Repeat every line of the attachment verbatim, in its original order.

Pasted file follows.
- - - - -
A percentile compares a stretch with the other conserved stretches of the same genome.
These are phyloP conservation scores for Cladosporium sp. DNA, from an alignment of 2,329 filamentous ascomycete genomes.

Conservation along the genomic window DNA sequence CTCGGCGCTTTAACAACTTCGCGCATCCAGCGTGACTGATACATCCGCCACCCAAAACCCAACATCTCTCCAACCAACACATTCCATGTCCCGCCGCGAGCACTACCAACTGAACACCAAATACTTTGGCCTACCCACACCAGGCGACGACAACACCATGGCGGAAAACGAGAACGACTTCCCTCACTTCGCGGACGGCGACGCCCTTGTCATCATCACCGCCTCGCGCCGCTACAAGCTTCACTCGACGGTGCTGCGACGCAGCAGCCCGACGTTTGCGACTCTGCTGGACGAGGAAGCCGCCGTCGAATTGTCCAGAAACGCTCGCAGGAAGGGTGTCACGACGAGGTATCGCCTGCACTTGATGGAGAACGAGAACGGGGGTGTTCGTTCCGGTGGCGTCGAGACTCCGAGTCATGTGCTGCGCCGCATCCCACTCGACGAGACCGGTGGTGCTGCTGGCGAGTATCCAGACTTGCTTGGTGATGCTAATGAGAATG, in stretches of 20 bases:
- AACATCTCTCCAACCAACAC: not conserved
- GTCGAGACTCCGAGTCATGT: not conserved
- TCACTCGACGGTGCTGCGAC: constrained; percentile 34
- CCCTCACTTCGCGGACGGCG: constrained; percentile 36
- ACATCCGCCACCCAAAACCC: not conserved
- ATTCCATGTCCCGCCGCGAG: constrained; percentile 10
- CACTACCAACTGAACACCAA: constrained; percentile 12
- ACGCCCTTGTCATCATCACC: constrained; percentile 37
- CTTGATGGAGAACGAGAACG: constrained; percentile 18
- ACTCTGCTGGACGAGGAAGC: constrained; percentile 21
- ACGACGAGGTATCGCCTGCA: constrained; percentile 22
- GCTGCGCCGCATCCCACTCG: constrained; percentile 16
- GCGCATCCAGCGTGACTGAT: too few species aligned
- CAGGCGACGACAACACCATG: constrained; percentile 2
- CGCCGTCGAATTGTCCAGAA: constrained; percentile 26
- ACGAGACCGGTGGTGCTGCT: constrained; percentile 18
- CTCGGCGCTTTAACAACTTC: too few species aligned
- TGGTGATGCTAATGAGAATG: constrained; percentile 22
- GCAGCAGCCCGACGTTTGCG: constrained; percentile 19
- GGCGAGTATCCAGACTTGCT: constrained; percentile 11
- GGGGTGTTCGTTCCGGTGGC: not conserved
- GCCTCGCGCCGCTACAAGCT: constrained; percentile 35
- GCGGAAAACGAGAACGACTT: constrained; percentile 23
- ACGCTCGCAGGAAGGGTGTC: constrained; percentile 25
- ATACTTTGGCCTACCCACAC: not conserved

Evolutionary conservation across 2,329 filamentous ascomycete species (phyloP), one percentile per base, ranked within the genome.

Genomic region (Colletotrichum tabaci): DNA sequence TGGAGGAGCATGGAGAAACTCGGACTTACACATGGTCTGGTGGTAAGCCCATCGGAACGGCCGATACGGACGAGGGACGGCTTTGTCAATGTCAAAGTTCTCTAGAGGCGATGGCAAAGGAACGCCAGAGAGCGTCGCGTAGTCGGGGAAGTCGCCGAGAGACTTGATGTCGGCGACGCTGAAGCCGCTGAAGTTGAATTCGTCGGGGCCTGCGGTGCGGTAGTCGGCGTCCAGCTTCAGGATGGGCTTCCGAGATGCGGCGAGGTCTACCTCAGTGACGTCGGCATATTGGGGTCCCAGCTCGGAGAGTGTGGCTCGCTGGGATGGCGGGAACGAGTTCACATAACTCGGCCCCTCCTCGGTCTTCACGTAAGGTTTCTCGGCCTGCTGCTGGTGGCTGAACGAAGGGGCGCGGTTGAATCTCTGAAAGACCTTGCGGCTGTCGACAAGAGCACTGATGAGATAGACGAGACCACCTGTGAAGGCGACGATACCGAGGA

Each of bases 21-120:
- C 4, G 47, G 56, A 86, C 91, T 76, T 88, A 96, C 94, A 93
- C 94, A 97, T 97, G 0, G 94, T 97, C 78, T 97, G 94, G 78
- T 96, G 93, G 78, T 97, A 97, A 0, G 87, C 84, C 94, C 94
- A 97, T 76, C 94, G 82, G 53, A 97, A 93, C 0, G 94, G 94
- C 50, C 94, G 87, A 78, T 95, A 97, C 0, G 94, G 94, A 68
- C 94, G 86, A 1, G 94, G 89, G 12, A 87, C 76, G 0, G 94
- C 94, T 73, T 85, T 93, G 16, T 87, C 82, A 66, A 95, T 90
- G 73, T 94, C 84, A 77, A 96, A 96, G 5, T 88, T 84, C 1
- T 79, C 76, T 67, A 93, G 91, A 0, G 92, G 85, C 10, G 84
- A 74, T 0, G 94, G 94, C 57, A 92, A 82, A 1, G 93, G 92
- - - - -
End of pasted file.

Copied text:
A percentile compares a stretch with the other conserved stretches of the same genome.
These are phyloP conservation scores for Cladosporium sp. DNA, from an alignment of 2,329 filamentous ascomycete genomes.

Conservation along the genomic window DNA sequence CTCGGCGCTTTAACAACTTCGCGCATCCAGCGTGACTGATACATCCGCCACCCAAAACCCAACATCTCTCCAACCAACACATTCCATGTCCCGCCGCGAGCACTACCAACTGAACACCAAATACTTTGGCCTACCCACACCAGGCGACGACAACACCATGGCGGAAAACGAGAACGACTTCCCTCACTTCGCGGACGGCGACGCCCTTGTCATCATCACCGCCTCGCGCCGCTACAAGCTTCACTCGACGGTGCTGCGACGCAGCAGCCCGACGTTTGCGACTCTGCTGGACGAGGAAGCCGCCGTCGAATTGTCCAGAAACGCTCGCAGGAAGGGTGTCACGACGAGGTATCGCCTGCACTTGATGGAGAACGAGAACGGGGGTGTTCGTTCCGGTGGCGTCGAGACTCCGAGTCATGTGCTGCGCCGCATCCCACTCGACGAGACCGGTGGTGCTGCTGGCGAGTATCCAGACTTGCTTGGTGATGCTAATGAGAATG, in stretches of 20 bases:
- AACATCTCTCCAACCAACAC: not conserved
- GTCGAGACTCCGAGTCATGT: not conserved
- TCACTCGACGGTGCTGCGAC: constrained; percentile 34
- CCCTCACTTCGCGGACGGCG: constrained; percentile 36
- ACATCCGCCACCCAAAACCC: not conserved
- ATTCCATGTCCCGCCGCGAG: constrained; percentile 10
- CACTACCAACTGAACACCAA: constrained; percentile 12
- ACGCCCTTGTCATCATCACC: constrained; percentile 37
- CTTGATGGAGAACGAGAACG: constrained; percentile 18
- ACTCTGCTGGACGAGGAAGC: constrained; percentile 21
- ACGACGAGGTATCGCCTGCA: constrained; percentile 22
- GCTGCGCCGCATCCCACTCG: constrained; percentile 16
- GCGCATCCAGCGTGACTGAT: too few species aligned
- CAGGCGACGACAACACCATG: constrained; percentile 2
- CGCCGTCGAATTGTCCAGAA: constrained; percentile 26
- ACGAGACCGGTGGTGCTGCT: constrained; percentile 18
- CTCGGCGCTTTAACAACTTC: too few species aligned
- TGGTGATGCTAATGAGAATG: constrained; percentile 22
- GCAGCAGCCCGACGTTTGCG: constrained; percentile 19
- GGCGAGTATCCAGACTTGCT: constrained; percentile 11
- GGGGTGTTCGTTCCGGTGGC: not conserved
- GCCTCGCGCCGCTACAAGCT: constrained; percentile 35
- GCGGAAAACGAGAACGACTT: constrained; percentile 23
- ACGCTCGCAGGAAGGGTGTC: constrained; percentile 25
- ATACTTTGGCCTACCCACAC: not conserved

Evolutionary conservation across 2,329 filamentous ascomycete species (phyloP), one percentile per base, ranked within the genome.

Genomic region (Colletotrichum tabaci): DNA sequence TGGAGGAGCATGGAGAAACTCGGACTTACACATGGTCTGGTGGTAAGCCCATCGGAACGGCCGATACGGACGAGGGACGGCTTTGTCAATGTCAAAGTTCTCTAGAGGCGATGGCAAAGGAACGCCAGAGAGCGTCGCGTAGTCGGGGAAGTCGCCGAGAGACTTGATGTCGGCGACGCTGAAGCCGCTGAAGTTGAATTCGTCGGGGCCTGCGGTGCGGTAGTCGGCGTCCAGCTTCAGGATGGGCTTCCGAGATGCGGCGAGGTCTACCTCAGTGACGTCGGCATATTGGGGTCCCAGCTCGGAGAGTGTGGCTCGCTGGGATGGCGGGAACGAGTTCACATAACTCGGCCCCTCCTCGGTCTTCACGTAAGGTTTCTCGGCCTGCTGCTGGTGGCTGAACGAAGGGGCGCGGTTGAATCTCTGAAAGACCTTGCGGCTGTCGACAAGAGCACTGATGAGATAGACGAGACCACCTGTGAAGGCGACGATACCGAGGA

Each of bases 21-120:
- C 4, G 47, G 56, A 86, C 91, T 76, T 88, A 96, C 94, A 93
- C 94, A 97, T 97, G 0, G 94, T 97, C 78, T 97, G 94, G 78
- T 96, G 93, G 78, T 97, A 97, A 0, G 87, C 84, C 94, C 94
- A 97, T 76, C 94, G 82, G 53, A 97, A 93, C 0, G 94, G 94
- C 50, C 94, G 87, A 78, T 95, A 97, C 0, G 94, G 94, A 68
- C 94, G 86, A 1, G 94, G 89, G 12, A 87, C 76, G 0, G 94
- C 94, T 73, T 85, T 93, G 16, T 87, C 82, A 66, A 95, T 90
- G 73, T 94, C 84, A 77, A 96, A 96, G 5, T 88, T 84, C 1
- T 79, C 76, T 67, A 93, G 91, A 0, G 92, G 85, C 10, G 84
- A 74, T 0, G 94, G 94, C 57, A 92, A 82, A 1, G 93, G 92